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Choice consists of the mental process of judging the merits of multiple options and selecting one of them. While a choice can be made between imagined options ("what would I do if ...?"), often a choice is made between real options, and followed by the corresponding action.


  • He that will not when he may,
    When he will he shall have nay.
    • Robert Burton, Anatomy of a Melancholy (1621), Part III. Sect. 2. Mem. 5. Subs. 5. Quoted.
  • Better to sink beneath the shock
    Than moulder piecemeal on the rock!
  • He is no wise man that will quit a certainty for an uncertainty.
  • Imagine a captain of a ship the moment a shift of direction must be made; then he may be able to say: I can do either this or that. But if he is not a mediocre captain he will also be aware that during all this the ship is ploughing ahead with its ordinary velocity, and thus there is but a single moment when it is inconsequential whether he does this or does that. So also with a person-if he forgets to take into account the velocity-there eventually comes a moment where it is no longer a matter of an Either/Or, not because he has chosen, but because he has refrained from it, which also can be expressed by saying: Because others have chosen for him-or because he has lost himself.
  • Every person, if he so wills, can become a paradigmatic human being, not by brushing of his accidental qualities, but by remaining in them and ennobling them. He ennobles them by choosing them.
    • Søren Kierkegaard, Either/Or II, Hong p. 262.
  • Who would not, finding way, break loose from hell,
    * * * * * *
    And boldly venture to whatever place
    Farthest from pain?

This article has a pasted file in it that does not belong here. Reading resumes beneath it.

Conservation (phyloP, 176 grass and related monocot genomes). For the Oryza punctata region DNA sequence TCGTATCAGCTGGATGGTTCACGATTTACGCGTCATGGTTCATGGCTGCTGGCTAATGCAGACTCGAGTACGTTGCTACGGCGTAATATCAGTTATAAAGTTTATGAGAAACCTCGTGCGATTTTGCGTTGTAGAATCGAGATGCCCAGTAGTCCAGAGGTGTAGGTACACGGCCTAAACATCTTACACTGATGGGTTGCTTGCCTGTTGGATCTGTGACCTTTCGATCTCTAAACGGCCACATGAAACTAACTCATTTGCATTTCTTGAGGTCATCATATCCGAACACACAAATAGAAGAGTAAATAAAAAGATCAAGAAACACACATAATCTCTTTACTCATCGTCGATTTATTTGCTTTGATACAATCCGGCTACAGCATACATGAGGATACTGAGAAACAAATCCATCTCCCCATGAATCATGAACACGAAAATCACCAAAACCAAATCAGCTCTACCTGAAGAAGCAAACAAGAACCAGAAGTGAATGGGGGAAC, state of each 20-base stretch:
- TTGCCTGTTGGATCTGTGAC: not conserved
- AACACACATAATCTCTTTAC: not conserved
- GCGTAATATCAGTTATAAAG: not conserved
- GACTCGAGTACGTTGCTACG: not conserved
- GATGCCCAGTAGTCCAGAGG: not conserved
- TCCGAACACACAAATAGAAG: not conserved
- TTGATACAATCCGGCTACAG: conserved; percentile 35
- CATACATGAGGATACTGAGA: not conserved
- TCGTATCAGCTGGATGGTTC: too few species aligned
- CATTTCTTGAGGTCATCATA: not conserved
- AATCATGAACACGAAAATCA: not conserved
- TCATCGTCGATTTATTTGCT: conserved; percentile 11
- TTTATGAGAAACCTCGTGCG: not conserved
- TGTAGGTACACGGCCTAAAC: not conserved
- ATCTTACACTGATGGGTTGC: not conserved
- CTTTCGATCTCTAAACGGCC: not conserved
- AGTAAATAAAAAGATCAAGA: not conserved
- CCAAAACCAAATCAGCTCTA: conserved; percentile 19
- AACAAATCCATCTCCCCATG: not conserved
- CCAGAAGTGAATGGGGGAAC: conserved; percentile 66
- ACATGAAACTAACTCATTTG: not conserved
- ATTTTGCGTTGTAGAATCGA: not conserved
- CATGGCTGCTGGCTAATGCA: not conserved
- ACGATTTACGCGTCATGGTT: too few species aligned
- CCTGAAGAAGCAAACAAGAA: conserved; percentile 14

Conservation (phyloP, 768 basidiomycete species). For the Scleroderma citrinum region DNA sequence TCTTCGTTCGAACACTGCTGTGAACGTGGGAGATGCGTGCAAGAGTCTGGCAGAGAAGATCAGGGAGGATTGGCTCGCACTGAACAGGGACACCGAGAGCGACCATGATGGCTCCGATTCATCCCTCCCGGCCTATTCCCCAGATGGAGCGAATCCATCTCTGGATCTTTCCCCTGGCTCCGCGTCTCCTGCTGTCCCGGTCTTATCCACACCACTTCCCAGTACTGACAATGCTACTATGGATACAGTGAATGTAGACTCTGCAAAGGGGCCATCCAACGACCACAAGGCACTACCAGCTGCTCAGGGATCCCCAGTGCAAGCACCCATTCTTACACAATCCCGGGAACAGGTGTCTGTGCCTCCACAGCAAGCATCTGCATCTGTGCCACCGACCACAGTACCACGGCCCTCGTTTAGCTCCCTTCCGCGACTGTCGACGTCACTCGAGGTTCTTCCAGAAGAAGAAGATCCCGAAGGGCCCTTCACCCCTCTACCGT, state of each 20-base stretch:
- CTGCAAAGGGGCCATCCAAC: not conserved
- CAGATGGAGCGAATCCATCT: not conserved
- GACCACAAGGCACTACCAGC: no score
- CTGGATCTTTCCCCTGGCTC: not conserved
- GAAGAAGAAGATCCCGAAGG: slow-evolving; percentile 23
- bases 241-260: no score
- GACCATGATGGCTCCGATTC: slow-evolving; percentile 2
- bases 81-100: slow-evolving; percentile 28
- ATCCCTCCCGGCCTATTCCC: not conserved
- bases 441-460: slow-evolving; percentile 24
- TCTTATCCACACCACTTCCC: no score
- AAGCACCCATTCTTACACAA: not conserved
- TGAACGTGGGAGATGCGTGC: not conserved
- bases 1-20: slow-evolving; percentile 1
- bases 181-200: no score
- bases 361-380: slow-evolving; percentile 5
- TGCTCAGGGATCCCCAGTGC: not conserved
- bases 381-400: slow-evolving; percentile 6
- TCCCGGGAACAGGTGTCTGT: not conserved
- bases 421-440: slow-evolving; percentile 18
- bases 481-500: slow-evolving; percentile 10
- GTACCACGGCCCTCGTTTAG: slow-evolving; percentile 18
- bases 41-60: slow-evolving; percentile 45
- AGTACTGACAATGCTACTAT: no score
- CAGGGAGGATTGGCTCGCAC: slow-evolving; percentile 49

• He is no wise man that will quit a certainty for an uncertainty.
    • Samuel Johnson, The Idler, No. 57. in Hoyt's New Cyclopedia Of Practical Quotations (1922), p. 93-96.
  • Which of them shall I take?
    Both? one? or neither? Neither can be enjoy'd,
    If both remain alive.
  • I will not choose what many men desire,
    Because I will not jump with common spirits,
    And rank me with the barbarous multitudes.
  • A strange alternative * * *
    Must women have a doctor or a dance?

Hoyt's New Cyclopedia Of Practical Quotations[edit]

Quotes reported in Hoyt's New Cyclopedia Of Practical Quotations (1922), p. 113-114.
  • If I were not Alexander, I should wish to be Diogenes.
  • Of harmes two the less is for to chose.
  • What voice did on my spirit fall,
    Peschiera, when thy bridge I crost?
    'Tis better to have fought and lost
    Than never to have fought at all!
  • Life often presents us with a choice of evils, rather than of goods.
  • Devine, si tu peux, et choisis, si tu l'oses.
    • Guess, if you can, and choose, if you dare.
    • Pierre Corneille, Héraclius, IV. 4.
  • The strongest principle of growth lies in human choice.
    • George Eliot, Daniel Deronda (1876), Book VI, Chapter XLII.
  • God offers to every mind its choice between truth and repose.
  • Betwixt the devil and the deep sea.
    • Erasmus, Adagia, Chapter III. Cent, IV. 94. Quoted from the Greek. Proverb in Hazlitt, English Proverbs. Clarke, Parœmiologia (1639). Said by Col. Monroe, Expedition and Observations, Part III, p. 55. (Ed. 1637).
  • Inter sacrum et sazim.
    • Between the victim and the stone knife.
    • Erasmus, letter to Pirkheimer. Plautus, Captivi, 3. 4. 84. Also said by Appuleius.
  • Se soumettre ou se démettre.
  • Where passion leads or prudence points the way.
  • But one thing is needful; and Mary hath chosen that good part which shall not be taken away from her.
    • Luke. X. 42.
  • For many are called, but few are chosen.
    • Matthew, XXII. 14.
  • The difficulty in life is the choice.
  • Or fight or fly,
    This choice is left ye, to resist or die.
  • S'asseoir entre deux selles le cul a terre.
    • Between two stools one sits on the ground.
    • François Rabelais, Gargantua, Book I, Chapter II. Entre deux arcouns chet cul a terre. In Les Proverbes del Vilain. Manuscript, Bodleian. (About 1303).
  • "Thy royal will be done—'tis just,"
    Replied the wretch, and kissed the dust;
    "Since, my last moments to assuage,
    Your Majesty's humane decree
    Has deigned to leave the choice to me,
    I'll die, so please you, of old age."
  • When to elect there is but one,
    'Tis Hobson's Choice; take that or none.
    • Thomas Ward, England's Reformation, Canto IV, line 896. ("Hobson's Choice" explained in Spectator. No. 509).
  • Great God! I'd rather be
    A Pagan, suckled in a creed outworn;
    So might I, standing on this pleasant lea,
    Have glimpses that would make me less forlorn;
    Have sight of Proteus rising from the sea,
    Or hear old Triton blow his wreathèd horn.

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